US failure to secure solid guarantees from Kim a concern

US failure to secure solid guarantees from Kim a concern

The meeting between US President Donald Trump and North Korean dictator Kim Jong Un in Singapore was dubbed historic; and historic it was, for this was the first time in 70 years the leader of the free world had held a summit with his North Korean counterpart. The scenes were stark: The interleaved US and North Korean flags and the minimalist ambience of the exclusive Capella resort on Sentosa Island did their part to underline the unusual nature of the event. The show was impressive, yet a far cry from the flawless choreography of the summit of South Korean President Moon Jae-in and Kim in April.

Kim and Trump attended a bilateral meeting for about 40 minutes and then held five hours of talks, which culminated in the signing of a joint statement. It promised that: “President Trump committed to provide security guarantees to the DPRK (Democratic People’s Republic of Korea), and Chairman Kim Jong Un reaffirmed his firm and unwavering commitment to complete denuclearization of the Korean Peninsula.” Its language did not get more specific than that. As a matter of fact, North Korea’s commitment to denuclearization did not go beyond what it had promised in the Panmunjom Declaration after the first Moon-Kim summit. It was also reminiscent of North Korean promises to the Clinton administration in 1993, which in the end led nowhere.

The world had expected, and US Secretary of State Mike Pompeo had promised, “CVID” (complete, verifiable and irreversible denuclearization), which the US was clearly not able to obtain (Trump’s excuse that there was not enough time to come to that agreement is moot — the summit had been in preparation for three months, during which time Pompeo had paid two visits to Pyongyang). National security experts took exception to the fact that the US was willing to give “security guarantees” without obtaining CVID.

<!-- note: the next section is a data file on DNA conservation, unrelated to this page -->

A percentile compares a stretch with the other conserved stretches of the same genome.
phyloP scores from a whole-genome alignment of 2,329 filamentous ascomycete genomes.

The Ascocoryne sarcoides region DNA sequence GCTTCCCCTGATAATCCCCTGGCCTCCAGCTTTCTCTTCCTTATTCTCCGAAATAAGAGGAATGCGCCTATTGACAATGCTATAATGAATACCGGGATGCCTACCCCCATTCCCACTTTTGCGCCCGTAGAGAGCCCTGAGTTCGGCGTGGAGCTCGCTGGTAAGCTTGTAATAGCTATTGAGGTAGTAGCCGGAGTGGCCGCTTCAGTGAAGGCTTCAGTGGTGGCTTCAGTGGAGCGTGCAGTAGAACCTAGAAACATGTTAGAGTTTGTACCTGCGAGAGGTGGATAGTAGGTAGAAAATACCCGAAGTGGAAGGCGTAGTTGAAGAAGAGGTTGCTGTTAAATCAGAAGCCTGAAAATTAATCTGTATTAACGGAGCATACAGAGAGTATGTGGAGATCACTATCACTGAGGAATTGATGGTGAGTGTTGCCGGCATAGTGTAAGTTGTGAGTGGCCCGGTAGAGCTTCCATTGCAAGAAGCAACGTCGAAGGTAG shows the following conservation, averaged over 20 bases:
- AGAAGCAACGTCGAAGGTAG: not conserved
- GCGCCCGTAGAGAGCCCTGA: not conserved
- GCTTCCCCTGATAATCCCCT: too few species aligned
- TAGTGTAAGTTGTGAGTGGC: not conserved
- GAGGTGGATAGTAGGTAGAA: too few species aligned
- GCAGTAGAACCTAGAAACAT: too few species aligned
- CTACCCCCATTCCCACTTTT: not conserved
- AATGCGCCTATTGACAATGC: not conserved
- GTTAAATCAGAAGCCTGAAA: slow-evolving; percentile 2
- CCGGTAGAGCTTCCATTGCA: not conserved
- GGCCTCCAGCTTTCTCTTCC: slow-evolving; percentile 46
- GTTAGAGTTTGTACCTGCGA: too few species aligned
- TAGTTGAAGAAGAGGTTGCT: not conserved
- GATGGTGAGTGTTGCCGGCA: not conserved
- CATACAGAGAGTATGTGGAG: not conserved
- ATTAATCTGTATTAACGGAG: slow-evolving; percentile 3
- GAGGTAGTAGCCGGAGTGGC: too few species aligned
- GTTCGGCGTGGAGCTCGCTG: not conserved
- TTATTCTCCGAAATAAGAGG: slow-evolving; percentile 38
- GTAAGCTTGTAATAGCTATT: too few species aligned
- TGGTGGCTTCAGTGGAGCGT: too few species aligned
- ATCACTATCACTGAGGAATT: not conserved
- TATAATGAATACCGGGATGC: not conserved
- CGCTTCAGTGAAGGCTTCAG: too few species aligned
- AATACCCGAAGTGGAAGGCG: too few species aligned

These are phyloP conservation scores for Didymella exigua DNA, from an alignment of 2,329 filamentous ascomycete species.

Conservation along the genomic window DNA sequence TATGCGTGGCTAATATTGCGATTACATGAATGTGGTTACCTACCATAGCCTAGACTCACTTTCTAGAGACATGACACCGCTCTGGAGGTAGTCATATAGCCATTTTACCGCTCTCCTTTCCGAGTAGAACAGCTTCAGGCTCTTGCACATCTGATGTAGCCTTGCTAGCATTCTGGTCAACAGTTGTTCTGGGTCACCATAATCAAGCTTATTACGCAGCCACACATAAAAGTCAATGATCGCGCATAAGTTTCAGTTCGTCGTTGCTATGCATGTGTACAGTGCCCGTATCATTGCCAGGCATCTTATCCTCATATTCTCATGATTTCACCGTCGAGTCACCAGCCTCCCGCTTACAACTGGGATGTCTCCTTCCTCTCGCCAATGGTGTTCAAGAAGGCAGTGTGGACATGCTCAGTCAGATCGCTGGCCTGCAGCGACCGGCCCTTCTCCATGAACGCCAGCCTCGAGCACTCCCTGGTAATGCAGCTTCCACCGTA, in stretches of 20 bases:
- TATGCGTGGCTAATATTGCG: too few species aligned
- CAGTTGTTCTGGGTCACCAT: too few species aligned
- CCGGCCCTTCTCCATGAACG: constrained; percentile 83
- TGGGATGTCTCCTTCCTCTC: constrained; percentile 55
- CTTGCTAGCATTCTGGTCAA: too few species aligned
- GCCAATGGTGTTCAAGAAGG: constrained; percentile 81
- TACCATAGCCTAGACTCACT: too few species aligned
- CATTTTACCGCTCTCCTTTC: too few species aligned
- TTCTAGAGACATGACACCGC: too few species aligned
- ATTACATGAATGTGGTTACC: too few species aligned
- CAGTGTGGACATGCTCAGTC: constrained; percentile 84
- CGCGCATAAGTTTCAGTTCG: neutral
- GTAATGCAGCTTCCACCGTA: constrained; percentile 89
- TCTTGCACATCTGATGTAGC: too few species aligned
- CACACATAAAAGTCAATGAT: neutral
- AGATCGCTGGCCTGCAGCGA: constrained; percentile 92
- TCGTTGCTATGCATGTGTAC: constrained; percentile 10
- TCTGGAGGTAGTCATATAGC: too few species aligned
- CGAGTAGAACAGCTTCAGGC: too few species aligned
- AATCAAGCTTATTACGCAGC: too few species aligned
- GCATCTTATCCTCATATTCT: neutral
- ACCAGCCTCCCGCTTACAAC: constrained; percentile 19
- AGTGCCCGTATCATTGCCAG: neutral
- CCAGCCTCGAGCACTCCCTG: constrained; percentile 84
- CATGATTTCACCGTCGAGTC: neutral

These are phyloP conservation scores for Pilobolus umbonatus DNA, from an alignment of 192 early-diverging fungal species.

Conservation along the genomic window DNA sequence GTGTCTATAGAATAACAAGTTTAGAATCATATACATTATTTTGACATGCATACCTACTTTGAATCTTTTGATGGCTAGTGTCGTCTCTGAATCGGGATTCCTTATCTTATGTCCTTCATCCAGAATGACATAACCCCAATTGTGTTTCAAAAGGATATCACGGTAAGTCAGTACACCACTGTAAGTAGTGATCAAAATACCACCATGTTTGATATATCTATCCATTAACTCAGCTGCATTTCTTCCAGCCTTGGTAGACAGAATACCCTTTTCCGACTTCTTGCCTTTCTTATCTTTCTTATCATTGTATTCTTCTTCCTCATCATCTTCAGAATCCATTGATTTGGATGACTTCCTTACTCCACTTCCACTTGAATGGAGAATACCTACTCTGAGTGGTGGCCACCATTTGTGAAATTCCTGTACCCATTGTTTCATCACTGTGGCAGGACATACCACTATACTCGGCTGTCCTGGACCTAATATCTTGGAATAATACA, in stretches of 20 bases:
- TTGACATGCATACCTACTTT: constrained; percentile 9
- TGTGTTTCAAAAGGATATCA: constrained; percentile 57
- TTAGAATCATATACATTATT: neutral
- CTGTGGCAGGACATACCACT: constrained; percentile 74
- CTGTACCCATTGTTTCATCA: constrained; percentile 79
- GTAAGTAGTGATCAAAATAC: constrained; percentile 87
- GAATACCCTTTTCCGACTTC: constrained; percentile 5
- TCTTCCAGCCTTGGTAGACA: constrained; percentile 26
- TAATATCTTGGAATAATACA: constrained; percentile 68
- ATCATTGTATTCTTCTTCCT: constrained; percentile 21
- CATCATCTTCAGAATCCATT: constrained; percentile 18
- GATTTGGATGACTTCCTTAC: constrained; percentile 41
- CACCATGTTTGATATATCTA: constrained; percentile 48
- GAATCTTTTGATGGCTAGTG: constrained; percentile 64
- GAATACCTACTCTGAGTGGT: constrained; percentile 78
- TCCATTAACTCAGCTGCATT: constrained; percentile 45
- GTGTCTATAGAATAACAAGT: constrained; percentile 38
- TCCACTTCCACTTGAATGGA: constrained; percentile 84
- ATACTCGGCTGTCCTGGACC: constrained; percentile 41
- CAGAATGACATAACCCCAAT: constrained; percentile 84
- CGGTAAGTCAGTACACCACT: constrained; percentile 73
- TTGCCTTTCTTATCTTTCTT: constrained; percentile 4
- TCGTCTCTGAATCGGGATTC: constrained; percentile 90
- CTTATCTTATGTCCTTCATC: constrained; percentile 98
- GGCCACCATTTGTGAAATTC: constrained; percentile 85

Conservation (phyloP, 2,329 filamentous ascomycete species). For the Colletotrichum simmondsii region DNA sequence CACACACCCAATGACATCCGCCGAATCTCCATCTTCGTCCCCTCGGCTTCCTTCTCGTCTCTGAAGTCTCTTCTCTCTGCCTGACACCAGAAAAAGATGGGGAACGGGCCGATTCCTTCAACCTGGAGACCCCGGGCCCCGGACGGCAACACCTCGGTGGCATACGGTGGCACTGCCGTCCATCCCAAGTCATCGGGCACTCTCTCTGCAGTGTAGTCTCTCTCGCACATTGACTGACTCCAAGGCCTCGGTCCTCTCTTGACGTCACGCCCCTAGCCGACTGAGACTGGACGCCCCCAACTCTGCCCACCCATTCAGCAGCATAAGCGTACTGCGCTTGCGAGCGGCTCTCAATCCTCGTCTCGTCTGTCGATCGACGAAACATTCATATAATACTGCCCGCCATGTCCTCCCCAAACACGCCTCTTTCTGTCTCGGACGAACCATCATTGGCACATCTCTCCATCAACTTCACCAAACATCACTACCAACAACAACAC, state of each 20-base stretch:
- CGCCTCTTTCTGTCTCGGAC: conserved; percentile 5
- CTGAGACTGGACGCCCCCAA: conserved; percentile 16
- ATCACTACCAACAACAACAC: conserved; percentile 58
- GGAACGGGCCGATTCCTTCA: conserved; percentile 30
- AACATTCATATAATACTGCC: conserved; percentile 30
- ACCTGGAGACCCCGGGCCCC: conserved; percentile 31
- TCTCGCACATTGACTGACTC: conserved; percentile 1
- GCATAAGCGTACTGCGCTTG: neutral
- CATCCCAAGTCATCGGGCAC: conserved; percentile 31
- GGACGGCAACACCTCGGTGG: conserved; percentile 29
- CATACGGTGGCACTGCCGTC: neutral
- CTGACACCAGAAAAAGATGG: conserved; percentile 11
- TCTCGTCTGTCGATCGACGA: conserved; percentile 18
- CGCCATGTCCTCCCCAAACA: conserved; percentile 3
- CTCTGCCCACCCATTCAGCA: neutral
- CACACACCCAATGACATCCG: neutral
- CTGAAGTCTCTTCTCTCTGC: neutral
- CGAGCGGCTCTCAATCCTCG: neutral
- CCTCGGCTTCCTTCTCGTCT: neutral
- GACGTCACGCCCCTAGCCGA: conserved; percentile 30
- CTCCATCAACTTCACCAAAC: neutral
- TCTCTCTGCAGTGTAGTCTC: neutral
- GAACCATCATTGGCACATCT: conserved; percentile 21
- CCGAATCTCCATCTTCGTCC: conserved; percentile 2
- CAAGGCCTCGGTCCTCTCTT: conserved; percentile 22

The joint statement was vague and unspecific, which in itself does not necessarily constitute a problem. This was a first meeting and details will have to be sorted out in later negotiations, which will be led by Pompeo for the US. 

These exercises are not war games — they have a purely defensive purpose aimed at ensuring that the two armies can work together at a moment’s notice in the case of aggression.

Cornelia Meyer

Things became more difficult when Trump made several unilateral concessions during his one-hour press conference following the summit. He said he would stop his country’s “war games” because they were “provocative.” He was referring to the joint military exercises of the 28,000-strong US armed forces on the Korean Peninsula with the South Korean army. These exercises are not war games — they have a purely defensive purpose aimed at ensuring that the two armies can work together at a moment’s notice in the case of aggression.